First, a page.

Selectica Acquires Iasta – Key Facts and Initial Analysis

Selectica announced after market close that it was acquiring Iasta, a sourcing suite provider. Here are some of the highlights from initial Spend Matters Plus coverage of the transaction:

"After market close today, Selectica, one of the few leaders in the contract management market (along with Novatus, IBM/Emptoris, SciQuest and Symfact, among others), announced its intent to merge with Iasta, a sourcing suite provider that has also managed to differentiate itself and reach profitable growth, albeit in a much more crowded field (including IBM Emptoris, BravoSolution, SciQuest, MarketMaker4, Ariba/SAP, Oracle, Zycus, Scanmarket, GEP, Ivalua, Trade Extensions and many, many others).

At its core, the transaction represents a “stealth IPO” for Iasta and dramatic expansion of Selectica’s value proposition and target customer set. Iasta will now have a public currency, without having to go through the initial filing process (Iasta was also too small, by US standards, for a typical NASDAQ listing, although smaller competitors, such as Rosslyn Analytics, have recently floated on the AIM)."

Deal Highlights and Initial Analysis (from Selectica and Iasta)

 “A definitive agreement was signed on June 2, 2014  and we are collaborating to expedite the close with a target date during Selectica's fiscal Q2 FY15.”

“Selectica entered into a definitive agreement to acquire Iasta for an aggregate purchase price of 1 million shares of Selectica common stock and $7 million cash. In addition, in connection with the acquisition, Selectica would provide grants of options to purchase 700,000 shares of its common stock to the employees of Iasta. The deal is anticipated to close during Q2 of Selectica's current fiscal year. Lake Street Capital Markets, LLC served as the financial advisor for the transaction.”

“Initially during a transition period, Iasta products will be sold separately with Iasta operating as a Selectica Business Unit … Over time, we will collaborate on ways to integrate the applications and provide our customers with a seamless solution.”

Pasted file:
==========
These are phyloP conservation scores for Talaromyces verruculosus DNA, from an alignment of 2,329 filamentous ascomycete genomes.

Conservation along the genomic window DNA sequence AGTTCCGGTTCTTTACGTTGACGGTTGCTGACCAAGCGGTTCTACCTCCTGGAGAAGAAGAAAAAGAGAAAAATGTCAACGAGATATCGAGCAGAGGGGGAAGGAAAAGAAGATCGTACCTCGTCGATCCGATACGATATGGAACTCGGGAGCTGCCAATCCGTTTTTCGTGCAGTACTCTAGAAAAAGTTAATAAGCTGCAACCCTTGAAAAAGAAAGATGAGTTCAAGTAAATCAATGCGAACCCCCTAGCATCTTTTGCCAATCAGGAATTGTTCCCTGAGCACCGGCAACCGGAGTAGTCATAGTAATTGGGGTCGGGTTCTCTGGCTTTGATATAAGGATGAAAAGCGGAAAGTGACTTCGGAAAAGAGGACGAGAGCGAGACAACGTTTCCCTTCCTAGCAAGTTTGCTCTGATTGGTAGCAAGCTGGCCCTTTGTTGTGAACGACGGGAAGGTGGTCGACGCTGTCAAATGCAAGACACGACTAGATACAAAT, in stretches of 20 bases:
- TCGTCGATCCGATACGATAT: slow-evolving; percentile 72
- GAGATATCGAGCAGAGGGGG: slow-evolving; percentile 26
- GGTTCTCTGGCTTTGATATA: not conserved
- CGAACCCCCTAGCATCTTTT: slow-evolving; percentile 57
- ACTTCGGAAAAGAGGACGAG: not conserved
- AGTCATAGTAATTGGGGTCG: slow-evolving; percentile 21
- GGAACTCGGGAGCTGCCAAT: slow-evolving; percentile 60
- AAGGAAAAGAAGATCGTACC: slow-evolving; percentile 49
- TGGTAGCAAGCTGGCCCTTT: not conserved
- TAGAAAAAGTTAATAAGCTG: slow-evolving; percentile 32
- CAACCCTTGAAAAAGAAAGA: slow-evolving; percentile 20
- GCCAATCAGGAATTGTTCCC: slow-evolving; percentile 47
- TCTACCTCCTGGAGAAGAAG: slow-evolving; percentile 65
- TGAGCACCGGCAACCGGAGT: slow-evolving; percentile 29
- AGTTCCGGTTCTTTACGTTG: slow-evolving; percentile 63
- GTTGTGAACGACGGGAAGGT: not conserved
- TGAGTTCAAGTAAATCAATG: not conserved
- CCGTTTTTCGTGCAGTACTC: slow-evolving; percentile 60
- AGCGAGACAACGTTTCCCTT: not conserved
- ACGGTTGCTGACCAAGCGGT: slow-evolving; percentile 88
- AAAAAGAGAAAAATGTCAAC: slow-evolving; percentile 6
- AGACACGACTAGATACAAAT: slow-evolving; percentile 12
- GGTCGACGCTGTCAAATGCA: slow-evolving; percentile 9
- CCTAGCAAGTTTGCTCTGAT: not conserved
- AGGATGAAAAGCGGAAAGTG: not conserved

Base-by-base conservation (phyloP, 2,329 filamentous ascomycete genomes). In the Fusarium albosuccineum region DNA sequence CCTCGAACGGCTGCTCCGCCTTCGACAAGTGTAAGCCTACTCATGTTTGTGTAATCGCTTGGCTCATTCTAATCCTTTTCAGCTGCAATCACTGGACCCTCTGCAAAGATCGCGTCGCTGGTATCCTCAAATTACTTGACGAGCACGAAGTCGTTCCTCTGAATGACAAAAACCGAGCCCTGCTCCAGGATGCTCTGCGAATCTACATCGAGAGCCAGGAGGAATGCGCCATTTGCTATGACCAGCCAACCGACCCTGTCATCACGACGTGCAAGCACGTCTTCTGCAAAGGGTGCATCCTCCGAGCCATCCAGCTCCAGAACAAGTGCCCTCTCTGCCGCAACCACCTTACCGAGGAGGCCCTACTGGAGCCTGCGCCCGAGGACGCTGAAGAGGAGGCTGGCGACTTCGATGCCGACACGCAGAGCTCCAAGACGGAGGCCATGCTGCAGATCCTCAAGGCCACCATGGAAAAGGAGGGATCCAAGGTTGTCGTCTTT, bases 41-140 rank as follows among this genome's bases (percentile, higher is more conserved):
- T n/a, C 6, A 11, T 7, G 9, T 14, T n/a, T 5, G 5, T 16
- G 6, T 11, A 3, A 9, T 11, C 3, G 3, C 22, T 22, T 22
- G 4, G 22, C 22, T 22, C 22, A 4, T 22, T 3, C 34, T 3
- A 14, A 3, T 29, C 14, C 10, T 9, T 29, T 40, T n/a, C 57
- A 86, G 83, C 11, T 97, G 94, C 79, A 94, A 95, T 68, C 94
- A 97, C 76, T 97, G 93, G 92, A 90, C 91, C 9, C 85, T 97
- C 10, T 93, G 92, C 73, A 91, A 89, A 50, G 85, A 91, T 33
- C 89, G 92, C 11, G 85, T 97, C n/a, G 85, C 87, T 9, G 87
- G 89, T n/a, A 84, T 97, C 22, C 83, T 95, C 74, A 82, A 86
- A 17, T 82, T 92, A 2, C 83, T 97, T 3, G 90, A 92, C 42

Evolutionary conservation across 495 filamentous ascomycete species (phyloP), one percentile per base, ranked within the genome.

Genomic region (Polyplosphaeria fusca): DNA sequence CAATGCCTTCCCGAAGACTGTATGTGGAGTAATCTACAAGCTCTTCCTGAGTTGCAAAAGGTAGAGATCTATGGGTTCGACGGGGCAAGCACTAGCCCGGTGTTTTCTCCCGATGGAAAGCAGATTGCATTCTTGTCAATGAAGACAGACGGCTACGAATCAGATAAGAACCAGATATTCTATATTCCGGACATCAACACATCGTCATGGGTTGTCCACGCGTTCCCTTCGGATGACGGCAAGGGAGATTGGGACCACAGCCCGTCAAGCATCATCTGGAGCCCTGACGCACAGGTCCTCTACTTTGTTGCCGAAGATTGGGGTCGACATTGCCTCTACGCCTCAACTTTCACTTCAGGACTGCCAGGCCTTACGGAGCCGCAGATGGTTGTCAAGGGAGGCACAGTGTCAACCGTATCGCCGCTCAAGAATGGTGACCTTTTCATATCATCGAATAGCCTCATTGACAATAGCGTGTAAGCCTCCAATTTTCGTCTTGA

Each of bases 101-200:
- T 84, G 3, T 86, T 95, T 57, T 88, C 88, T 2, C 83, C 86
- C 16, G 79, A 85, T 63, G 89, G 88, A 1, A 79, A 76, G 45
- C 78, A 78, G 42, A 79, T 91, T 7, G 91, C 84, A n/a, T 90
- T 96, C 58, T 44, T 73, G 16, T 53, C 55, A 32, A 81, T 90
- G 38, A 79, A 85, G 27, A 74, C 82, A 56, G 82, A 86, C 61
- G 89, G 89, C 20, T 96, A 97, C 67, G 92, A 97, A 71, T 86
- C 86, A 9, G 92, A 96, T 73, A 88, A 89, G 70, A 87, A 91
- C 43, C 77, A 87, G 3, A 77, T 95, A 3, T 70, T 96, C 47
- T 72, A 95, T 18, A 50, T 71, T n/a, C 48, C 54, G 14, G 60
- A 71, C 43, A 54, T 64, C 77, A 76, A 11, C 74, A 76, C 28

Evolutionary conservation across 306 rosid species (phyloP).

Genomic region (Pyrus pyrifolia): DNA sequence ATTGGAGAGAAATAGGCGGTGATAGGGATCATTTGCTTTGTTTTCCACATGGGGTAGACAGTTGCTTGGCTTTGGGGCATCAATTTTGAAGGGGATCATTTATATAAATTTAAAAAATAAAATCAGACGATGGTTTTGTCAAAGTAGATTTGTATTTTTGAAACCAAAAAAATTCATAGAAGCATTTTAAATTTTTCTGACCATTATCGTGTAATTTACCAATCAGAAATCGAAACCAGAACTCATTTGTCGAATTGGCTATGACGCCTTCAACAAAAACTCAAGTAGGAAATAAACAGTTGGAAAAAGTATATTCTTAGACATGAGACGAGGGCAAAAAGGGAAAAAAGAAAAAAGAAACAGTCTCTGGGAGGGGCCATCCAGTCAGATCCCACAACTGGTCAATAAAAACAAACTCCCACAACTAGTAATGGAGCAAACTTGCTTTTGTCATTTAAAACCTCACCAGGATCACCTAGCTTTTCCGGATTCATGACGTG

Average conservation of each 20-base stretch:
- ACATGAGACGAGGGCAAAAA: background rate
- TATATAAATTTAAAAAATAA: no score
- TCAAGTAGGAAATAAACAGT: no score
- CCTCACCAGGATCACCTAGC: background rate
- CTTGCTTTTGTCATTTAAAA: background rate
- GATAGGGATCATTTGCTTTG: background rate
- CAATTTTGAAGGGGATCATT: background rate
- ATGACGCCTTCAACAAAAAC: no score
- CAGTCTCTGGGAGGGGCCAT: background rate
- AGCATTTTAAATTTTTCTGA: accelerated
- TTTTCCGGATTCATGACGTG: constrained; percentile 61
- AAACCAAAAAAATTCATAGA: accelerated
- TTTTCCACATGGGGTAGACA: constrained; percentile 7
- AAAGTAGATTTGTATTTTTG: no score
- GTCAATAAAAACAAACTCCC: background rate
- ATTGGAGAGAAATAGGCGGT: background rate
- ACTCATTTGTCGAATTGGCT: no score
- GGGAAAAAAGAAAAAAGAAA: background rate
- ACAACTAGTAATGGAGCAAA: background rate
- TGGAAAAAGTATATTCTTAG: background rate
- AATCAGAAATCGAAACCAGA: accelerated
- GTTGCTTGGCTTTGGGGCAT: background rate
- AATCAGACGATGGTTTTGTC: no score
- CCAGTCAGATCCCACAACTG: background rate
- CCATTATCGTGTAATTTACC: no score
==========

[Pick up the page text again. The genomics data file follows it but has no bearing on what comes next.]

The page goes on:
Spend Matters Analysis

  • From a user perspective, Selectica and Iasta have very little overlap in their customer bases. They believe the chance for up-sell/cross-sell synergies are very significant. We think the synergies may be stronger on the Iasta side ...
  • The valuation of the deal (by current standards) is low: roughly 1.5 times Iasta’s trailing revenue (note the valuation is based on Selectica’s closing market capitalization of around $34 million today, given the equity components of the transaction). The valuation would seem comparatively under market compared to most other recent transactions and listings, but this is not the whole story ...
  • Product and solution integration will be a critical component for Selectica and Iasta to ultimately realize synergies and create a true integrated leader – as opposed to Frankenstein’s sourcing/contracts monster (more on this point in the Plus research brief) ...
  • To maximize value from the merger, the product/solution integration will not be simple. Consider that those have gone before in a similar combination (Emptoris & diCarta and SciQuest & Upside) have not yet managed ...

Raising Key Questions

We’ll continue our coverage and analysis of the Selectica and Iasta combination on Spend Matters PRO this evening and tomorrow, looking closely what the combination will mean for customers, competitors, and prospects. We'll also discuss the opportunities and challenges presented by the deal and share our views as to why the two really came together. Of course there are many ways to look at the deal!

  • Was either provider (or both) struggling on a standalone basis (especially Selectica, which appeared to have stagnated before recently bringing in new management)?
  • Was Iasta losing deals because its own contract management capabilities were not up to snuff?
  • Is there a new buy/sell vision for the market that the two can execute on?
  • Did Iasta take a “pay me now” dynamic discount to create liquidity for the founders?